“We’re practising,” they said. “These skylarks are good target.”

“Don’t shoot my skylarks,” said Dear Mrs Drogmire.

“Why don’t you go drown yourself, old lady?” said the youths getting in their old truck and driving off.

They came back the following week. Leaving their truck the youths walked up the road and into a field. They started shooting the skylarks again. Suddenly their truck burst into flame. It was a gigantic explosion. Bits of truck flew into the air all over the place.

“What happened? What happened?” exclaimed Dear Mrs Drogmire dashing out of her house. “Thank goodness you weren’t in the vehicle when it overheated.”

“The cause of the explosion is unknown to us,” said the visiting policeman. “Not even the sweet little old lady who lives nearby saw a thing.”

1383. Accident

Yeah, well, all I wanted was a packet of cigarettes. So I had to drive into town, which is about ten minutes away, and when I got there they closed off the main street and everyone had to detour around. There was this old lady run over and killed.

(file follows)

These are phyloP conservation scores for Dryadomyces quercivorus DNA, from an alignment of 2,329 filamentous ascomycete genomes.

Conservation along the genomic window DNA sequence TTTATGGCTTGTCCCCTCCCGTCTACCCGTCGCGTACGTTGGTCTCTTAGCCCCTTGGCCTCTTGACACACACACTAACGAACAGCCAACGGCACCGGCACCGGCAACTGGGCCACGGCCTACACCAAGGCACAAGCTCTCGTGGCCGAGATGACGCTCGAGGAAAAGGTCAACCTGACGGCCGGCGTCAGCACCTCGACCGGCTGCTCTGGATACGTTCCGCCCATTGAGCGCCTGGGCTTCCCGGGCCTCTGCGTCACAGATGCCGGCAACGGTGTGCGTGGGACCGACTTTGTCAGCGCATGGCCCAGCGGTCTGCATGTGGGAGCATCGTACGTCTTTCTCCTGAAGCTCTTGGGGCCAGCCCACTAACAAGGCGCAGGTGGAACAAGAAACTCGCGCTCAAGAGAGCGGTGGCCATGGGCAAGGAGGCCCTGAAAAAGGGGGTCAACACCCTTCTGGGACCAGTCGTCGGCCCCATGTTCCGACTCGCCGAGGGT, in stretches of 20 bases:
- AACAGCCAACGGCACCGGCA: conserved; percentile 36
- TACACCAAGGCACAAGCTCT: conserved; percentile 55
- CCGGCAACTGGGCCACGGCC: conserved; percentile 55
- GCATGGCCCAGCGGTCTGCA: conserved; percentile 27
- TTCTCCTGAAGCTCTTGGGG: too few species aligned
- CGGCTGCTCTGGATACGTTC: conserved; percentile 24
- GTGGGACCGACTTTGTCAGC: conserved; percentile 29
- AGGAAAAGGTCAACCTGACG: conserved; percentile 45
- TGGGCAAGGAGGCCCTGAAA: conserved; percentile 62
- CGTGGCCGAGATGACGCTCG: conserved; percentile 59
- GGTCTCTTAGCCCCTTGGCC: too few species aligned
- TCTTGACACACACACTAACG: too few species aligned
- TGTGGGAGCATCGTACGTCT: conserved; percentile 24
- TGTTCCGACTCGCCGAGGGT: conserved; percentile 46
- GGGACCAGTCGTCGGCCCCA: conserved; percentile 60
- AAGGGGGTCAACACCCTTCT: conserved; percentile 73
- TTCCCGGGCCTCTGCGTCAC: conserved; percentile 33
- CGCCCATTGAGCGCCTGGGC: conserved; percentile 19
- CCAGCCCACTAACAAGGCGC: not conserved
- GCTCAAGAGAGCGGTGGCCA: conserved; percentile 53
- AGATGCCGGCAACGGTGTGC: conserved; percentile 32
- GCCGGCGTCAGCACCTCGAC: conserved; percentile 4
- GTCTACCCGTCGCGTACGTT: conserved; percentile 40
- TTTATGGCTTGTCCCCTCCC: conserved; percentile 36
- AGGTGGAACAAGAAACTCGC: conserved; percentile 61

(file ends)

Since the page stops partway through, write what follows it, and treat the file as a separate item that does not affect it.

She shouldn’t have been crossing there anyway. There’re places to cross, but she had to cross in the wrong place and got hit by a car and killed. Serves her right, I say. She won’t be doing that again!

The shop I always get my cigarettes from is slightly cheaper than other shops so I always go there. But it’s in the main street. And because of the old lady getting killed I was stuck in the blocked off main street for about three hours, and none of the shops there had opened because they’d blocked off people going in and out. And after all that, I came home and had forgotten to get cigarettes.

That old woman must’ve been half blind. It’s not my fault I ran her over.

1287. Yet another joyful story

Truly wonderful things happen to some people occasionally. Reading the stories on this blog one could get the impression that wonderful things happen all the time, but that is simply not the case. Today, however, something wonderful happens in the story. Perhaps it’s even true.